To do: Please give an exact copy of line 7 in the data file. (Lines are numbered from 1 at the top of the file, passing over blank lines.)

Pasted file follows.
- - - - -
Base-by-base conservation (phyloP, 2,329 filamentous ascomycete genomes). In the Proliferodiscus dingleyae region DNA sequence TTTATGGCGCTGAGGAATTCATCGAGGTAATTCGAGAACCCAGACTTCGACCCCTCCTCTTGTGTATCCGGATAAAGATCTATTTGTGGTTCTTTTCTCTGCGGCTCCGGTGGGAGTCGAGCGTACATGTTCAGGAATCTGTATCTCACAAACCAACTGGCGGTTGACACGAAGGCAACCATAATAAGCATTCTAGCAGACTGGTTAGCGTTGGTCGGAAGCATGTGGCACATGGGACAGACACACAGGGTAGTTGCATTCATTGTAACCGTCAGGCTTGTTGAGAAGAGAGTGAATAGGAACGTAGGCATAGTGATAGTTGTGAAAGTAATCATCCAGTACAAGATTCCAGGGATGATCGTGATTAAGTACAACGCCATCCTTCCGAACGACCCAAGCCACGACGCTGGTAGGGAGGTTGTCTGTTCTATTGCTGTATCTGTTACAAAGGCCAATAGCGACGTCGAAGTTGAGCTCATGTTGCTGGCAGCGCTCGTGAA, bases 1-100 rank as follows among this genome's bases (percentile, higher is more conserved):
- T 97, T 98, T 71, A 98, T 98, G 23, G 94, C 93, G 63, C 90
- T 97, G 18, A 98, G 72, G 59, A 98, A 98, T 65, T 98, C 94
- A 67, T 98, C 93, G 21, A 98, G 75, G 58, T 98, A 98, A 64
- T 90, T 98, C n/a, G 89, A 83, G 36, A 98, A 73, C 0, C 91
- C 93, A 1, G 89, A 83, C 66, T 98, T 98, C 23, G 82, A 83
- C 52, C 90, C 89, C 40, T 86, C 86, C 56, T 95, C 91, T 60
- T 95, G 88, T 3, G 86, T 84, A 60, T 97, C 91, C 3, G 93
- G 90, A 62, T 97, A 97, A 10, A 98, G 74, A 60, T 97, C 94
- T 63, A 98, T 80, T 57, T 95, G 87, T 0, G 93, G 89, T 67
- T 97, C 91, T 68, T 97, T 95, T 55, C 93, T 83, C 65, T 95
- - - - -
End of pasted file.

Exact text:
- C 52, C 90, C 89, C 40, T 86, C 86, C 56, T 95, C 91, T 60